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The Spanish Language Situation

Spanish in the World

The Spanish language situation in the world. Currently more than 400 million people in the world today who speak Spanish as a first language.

The expansion of speakers in the world who benefit from speaking Spanish can be attributed to various factors. During the 1980's, Spain joined international organizations like NATO (North Atlantic Treaty Organization) and the European Union, and the Spanish language was only studied by academics who were dedicated to the detailed study of a language and its literature. However, this all changed after Spain became a member of these international organizations as well as the surge in importance Spanish-speaking countries especially those in Latin America.

Today, there are more than 400 million native Spanish speakers in the world according to the latest numbers offered by the Instituto Cervantes and this growth is not slowing down. In 2012, 495 million people spoke Spanish as their first language. This means that Spanish is the second most spoken language in the world. According to the report issued by the Instituto Cervantes El Español en el Mundo in 2012, it states that in 2030 7.5% of the world's population will speak Spanish. This means that more than 535 million people will be native Spanish speakers. Curiously, this report also states that the United States, in 2050, will be the largest Spanish speaking country in the world.

In order for the readers to get an idea of what all of this means, the Summer Institute of Linguistics pointed out in 1986 that the number of Spanish speakers in Mexico was 86,211,000. They calculated that in the year 2001, the number would be 101,000,000. In 1986, Spain was had 28,173,000 people; and today, Spain's population exceeds the 44,000,000. Given this information, we can only think that the number of Spanish speakers is increasing every day.

In the majority of Spanish-speaking countries there are also other languages that are spoken. In Latin America, for example, there's Mayan, Guaraní, Aymará, and Quechua. But Spanish continues its process of expansion among the speakers of these indigenous languages often due to its condition as the official language and the national language of these countries.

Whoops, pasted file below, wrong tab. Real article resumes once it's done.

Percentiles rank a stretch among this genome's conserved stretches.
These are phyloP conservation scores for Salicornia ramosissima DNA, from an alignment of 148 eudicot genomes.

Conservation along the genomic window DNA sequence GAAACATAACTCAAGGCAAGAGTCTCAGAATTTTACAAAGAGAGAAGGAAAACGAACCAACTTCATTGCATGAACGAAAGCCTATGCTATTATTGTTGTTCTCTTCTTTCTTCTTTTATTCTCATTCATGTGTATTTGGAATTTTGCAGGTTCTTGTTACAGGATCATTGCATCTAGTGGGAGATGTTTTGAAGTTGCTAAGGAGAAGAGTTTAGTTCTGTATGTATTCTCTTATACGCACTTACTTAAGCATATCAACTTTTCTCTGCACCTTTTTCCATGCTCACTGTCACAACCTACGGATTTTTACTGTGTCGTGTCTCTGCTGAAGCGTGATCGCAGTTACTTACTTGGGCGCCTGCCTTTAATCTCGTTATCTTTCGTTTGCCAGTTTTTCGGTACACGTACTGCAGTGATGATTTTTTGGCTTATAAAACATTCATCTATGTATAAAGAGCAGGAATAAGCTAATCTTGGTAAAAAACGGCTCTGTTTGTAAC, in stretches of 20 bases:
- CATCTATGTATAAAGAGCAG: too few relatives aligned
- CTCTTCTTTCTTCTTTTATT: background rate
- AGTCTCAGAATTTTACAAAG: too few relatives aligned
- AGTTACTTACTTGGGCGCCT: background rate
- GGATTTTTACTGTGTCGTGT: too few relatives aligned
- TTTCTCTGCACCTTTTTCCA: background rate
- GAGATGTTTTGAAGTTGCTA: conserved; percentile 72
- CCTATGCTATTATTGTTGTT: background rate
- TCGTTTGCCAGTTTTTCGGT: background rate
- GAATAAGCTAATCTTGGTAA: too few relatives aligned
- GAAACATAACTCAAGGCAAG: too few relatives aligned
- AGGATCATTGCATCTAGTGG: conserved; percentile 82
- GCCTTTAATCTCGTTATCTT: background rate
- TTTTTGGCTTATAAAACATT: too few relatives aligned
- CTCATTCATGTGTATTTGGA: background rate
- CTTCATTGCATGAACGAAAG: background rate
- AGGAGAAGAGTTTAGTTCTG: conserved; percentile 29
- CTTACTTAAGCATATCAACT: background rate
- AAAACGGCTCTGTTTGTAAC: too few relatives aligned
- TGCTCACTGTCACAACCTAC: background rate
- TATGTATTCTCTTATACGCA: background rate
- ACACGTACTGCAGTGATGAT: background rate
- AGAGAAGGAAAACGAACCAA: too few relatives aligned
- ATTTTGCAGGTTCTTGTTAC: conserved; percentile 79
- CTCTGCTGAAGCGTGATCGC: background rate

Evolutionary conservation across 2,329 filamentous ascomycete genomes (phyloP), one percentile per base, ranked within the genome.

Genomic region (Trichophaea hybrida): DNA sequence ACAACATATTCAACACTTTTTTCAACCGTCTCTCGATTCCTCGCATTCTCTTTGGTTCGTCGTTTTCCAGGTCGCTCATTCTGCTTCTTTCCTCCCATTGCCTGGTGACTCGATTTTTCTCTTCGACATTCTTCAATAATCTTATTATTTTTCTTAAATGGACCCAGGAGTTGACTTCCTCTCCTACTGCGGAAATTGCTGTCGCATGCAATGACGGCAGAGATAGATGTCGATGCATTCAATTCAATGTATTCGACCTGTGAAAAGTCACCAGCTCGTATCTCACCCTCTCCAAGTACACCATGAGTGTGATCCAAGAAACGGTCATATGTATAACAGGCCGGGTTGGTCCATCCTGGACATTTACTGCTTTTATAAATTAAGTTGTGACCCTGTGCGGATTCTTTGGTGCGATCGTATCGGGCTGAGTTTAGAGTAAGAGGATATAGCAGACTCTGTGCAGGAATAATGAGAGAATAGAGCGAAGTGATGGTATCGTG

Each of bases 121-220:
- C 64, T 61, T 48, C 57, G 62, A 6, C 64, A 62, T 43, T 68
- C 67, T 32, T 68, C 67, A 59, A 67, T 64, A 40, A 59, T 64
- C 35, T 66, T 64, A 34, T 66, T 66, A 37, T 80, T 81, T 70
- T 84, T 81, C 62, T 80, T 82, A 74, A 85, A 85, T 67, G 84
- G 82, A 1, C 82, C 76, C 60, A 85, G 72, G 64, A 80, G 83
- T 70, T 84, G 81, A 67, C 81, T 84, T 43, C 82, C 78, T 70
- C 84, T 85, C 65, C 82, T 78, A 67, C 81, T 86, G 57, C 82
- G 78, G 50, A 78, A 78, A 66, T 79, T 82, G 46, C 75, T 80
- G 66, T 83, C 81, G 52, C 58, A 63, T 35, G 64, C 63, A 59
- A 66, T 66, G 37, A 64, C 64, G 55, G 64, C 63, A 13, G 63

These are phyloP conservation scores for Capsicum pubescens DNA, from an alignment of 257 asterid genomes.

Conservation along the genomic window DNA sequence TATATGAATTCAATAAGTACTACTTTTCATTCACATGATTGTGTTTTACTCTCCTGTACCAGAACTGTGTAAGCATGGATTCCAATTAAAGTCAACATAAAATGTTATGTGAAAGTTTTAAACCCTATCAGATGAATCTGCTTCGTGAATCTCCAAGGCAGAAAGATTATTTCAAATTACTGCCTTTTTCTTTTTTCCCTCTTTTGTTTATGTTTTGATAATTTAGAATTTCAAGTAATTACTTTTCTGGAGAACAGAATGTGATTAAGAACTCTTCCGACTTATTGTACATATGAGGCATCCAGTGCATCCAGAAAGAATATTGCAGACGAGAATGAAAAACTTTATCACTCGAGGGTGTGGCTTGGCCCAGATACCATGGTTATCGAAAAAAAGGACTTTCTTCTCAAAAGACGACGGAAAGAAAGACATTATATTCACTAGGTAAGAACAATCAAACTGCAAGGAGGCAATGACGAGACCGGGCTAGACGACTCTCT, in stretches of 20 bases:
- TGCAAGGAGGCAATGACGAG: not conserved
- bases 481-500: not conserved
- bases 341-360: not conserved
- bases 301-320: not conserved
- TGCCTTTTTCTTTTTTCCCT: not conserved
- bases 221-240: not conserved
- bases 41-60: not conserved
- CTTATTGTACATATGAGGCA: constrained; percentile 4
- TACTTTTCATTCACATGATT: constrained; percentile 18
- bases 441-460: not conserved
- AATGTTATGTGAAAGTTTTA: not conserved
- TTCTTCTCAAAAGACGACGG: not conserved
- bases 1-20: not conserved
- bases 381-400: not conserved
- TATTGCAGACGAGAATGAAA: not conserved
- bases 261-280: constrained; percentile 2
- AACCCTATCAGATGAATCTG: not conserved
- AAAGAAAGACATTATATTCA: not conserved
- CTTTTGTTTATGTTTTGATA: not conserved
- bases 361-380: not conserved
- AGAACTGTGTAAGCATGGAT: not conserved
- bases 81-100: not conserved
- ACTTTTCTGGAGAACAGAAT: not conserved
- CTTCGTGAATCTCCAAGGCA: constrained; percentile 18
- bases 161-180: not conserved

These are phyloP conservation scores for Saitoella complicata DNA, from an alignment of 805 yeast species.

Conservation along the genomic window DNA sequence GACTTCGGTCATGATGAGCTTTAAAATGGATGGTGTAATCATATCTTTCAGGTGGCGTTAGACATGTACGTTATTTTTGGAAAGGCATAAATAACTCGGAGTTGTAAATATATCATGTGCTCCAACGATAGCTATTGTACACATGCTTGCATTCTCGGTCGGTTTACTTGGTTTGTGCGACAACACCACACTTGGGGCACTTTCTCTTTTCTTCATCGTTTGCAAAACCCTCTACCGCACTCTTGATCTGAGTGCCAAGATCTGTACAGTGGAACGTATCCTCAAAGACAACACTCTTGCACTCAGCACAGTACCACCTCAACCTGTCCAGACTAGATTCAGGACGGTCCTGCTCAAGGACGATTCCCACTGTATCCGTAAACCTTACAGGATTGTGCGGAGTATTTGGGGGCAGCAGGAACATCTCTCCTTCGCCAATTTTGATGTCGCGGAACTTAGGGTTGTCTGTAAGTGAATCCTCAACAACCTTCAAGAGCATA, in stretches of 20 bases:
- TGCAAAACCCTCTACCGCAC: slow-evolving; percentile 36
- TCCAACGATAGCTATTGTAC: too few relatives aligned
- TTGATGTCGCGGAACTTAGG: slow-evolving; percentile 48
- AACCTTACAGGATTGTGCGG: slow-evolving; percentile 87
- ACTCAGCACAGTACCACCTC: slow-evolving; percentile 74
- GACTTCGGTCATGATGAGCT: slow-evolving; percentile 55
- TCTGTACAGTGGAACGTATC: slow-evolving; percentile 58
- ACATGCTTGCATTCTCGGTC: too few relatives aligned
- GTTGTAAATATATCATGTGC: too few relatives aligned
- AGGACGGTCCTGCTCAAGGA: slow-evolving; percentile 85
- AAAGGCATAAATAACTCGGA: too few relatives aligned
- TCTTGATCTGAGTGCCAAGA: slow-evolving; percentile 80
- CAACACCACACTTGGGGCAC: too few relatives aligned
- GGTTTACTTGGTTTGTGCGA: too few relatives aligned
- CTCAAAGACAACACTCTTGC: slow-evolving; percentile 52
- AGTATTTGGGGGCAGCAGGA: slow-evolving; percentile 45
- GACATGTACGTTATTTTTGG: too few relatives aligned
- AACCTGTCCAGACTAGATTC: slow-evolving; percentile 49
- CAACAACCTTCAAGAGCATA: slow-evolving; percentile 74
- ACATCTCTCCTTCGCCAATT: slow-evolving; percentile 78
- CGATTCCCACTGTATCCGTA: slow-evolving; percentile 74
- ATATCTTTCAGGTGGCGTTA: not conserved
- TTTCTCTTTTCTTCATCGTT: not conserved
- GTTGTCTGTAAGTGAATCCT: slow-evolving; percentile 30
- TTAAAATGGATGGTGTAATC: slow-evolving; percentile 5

In the case of Africa, there is the Republic of Equatorial Guinea. Here, Spanish is the language used for trading between among the different people and their different native languages that coexist within its territories.  Part of Morocco, or the Western Sahara, used to be a Spanish protectorate, that today has about 20,000 Spanish speakers in its territory.

In Asia there are about 3,000 people who consider Spanish their mother tongue. The Philippines maintain the Spanish language as a cultural reference since their first written texts are in this language. An attempt has been made on the part of the authorities as well as the country's residents, to recuperate and preserve this valued part of their cultural history. Because of this, the number of students who choose Spanish as a second language has increased immensely over the last few years.

According to previously mentioned report, today there are more than 18 million students studying Spanish around the world. The countries with the most students learning the language that Cervantes made great are the United States, Brazil and France.

It is calculated that the United States has about 50,000,000 Spanish speakers. The increase of Spanish speakers can be based mostly upon the recent wave of Spanish speaking immigrants, and the need of the 3rd U.S. born generation of Hispanic immigrants wanting to recover their almost forgotten mother tongue. This has placed the country second after Mexico and ahead of Spain in numbers of Spanish speakers in its population.

Jean-Louis Calvet (Jean-Louis Calvet, Pour une écologie des langues du mond, Plon, París, 1999) has applied names to three groups of Spanish Speakers:

With all of this, the future looks promising for the Spanish language. Everyone dedicated to the teaching and diffusion of Spanish hopes that this last group continues to grow and make Spanish the second most studied language in the world.